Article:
That trap is made for a pipe that comes up from the floor.
 
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Old 03-08-15, 03:00 PM
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Wow, thanks guys! So it's installed backwards, basically? That's odd, wonder how that happened...it's always been this way.

Yes there are two pipes going to it. The other side has a pipe with the valve on it.
 
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Old 03-08-15, 03:07 PM
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https://www.dropbox.com/s/ry3qzaa4di...G0550.jpg?dl=0

I've attached a pic of the trap removed. It can't be installed any other way, the hex nut is attached to the pipe coming from the radiator and won't come off...
 
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Old 03-08-15, 03:31 PM
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Also yes it heats all the way through, although it does tend to bang quite often.
 
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Old 03-08-15, 03:51 PM
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That's odd, wonder how that happened
Easy! Someone didn't read the instructions, or thought they knew better than the engineers that designed it...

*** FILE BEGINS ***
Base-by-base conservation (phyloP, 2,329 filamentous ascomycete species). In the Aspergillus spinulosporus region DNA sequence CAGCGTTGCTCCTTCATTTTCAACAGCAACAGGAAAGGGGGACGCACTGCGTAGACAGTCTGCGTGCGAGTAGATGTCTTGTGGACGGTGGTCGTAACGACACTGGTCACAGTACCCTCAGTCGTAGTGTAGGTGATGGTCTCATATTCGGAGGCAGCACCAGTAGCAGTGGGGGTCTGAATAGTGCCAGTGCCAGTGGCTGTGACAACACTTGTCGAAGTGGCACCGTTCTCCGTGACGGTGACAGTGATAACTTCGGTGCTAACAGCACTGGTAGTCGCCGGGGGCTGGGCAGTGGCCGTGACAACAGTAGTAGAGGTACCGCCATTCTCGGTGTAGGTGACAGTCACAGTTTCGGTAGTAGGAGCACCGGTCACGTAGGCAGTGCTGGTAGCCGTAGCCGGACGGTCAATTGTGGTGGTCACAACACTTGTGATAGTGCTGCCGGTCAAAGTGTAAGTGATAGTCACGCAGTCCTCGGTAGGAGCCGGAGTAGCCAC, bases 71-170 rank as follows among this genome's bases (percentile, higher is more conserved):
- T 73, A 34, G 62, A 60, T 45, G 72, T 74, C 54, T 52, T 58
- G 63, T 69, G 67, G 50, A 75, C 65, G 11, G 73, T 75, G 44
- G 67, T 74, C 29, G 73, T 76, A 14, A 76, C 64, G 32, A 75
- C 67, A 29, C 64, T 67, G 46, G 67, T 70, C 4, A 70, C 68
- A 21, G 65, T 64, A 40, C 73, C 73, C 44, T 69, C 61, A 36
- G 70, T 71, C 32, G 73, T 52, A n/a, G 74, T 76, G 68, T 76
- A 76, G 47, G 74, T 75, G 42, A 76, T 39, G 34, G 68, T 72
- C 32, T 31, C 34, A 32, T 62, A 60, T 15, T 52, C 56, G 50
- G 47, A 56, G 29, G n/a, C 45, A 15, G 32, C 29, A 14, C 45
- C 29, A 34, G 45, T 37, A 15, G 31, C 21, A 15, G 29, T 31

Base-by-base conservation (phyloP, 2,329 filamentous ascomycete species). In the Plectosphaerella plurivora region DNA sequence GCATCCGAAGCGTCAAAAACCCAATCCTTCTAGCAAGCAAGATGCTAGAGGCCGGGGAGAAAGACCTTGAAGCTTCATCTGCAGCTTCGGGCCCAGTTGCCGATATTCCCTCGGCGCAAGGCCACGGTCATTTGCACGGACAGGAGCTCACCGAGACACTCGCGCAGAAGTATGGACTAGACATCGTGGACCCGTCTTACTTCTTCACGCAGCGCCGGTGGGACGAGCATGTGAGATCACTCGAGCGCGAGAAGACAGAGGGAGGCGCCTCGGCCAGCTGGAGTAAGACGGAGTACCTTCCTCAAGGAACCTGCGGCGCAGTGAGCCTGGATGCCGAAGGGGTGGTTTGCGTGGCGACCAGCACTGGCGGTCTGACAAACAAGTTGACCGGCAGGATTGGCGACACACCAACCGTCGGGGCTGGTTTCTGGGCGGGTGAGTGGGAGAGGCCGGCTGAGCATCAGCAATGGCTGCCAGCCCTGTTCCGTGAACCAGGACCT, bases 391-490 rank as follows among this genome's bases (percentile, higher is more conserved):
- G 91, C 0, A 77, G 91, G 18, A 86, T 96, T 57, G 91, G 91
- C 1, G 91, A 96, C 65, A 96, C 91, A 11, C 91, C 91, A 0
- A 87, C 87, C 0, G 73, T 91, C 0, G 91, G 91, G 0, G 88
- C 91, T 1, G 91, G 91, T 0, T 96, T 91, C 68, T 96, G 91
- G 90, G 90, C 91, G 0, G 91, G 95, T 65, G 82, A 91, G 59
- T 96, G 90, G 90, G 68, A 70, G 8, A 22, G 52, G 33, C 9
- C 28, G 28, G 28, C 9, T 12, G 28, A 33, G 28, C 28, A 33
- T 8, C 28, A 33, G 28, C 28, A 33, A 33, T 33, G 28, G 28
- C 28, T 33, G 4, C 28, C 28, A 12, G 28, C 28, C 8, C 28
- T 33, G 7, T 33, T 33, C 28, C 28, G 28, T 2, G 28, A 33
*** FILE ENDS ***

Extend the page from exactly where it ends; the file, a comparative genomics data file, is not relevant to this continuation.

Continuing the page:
All the radiators the same way? Trap installed wrong?
 
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Old 03-08-15, 03:55 PM
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Of course it can be installed correctly, but would require some repiping.

You would install the union nut on the pipe and the trap threads into the radiator, but like Spott said, that one is designed for the pipe coming out of the floor. There are other types that would work better with your setup.

Like this one for example:




http://www.supplyhouse.com/Hoffman-4...rmostatic-Trap
 
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Old 03-08-15, 05:13 PM
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E,
The one that trooper pictured is the correct one for the job.
That one you have looks like a real oldie.
To get that piece out of the rad there is a special tool which is pictured on the the same page to the left of where trooper got this valve. You need that tool to install new ones.
Those valves are brass and there are little pieces inside that stem in the rad that are too soft sometimes and snap off when trying to back off an old fitting like yours.
The only other way is to hacksaw the brass nut to get it off the stem and then with your pipe wrench unwind the stem.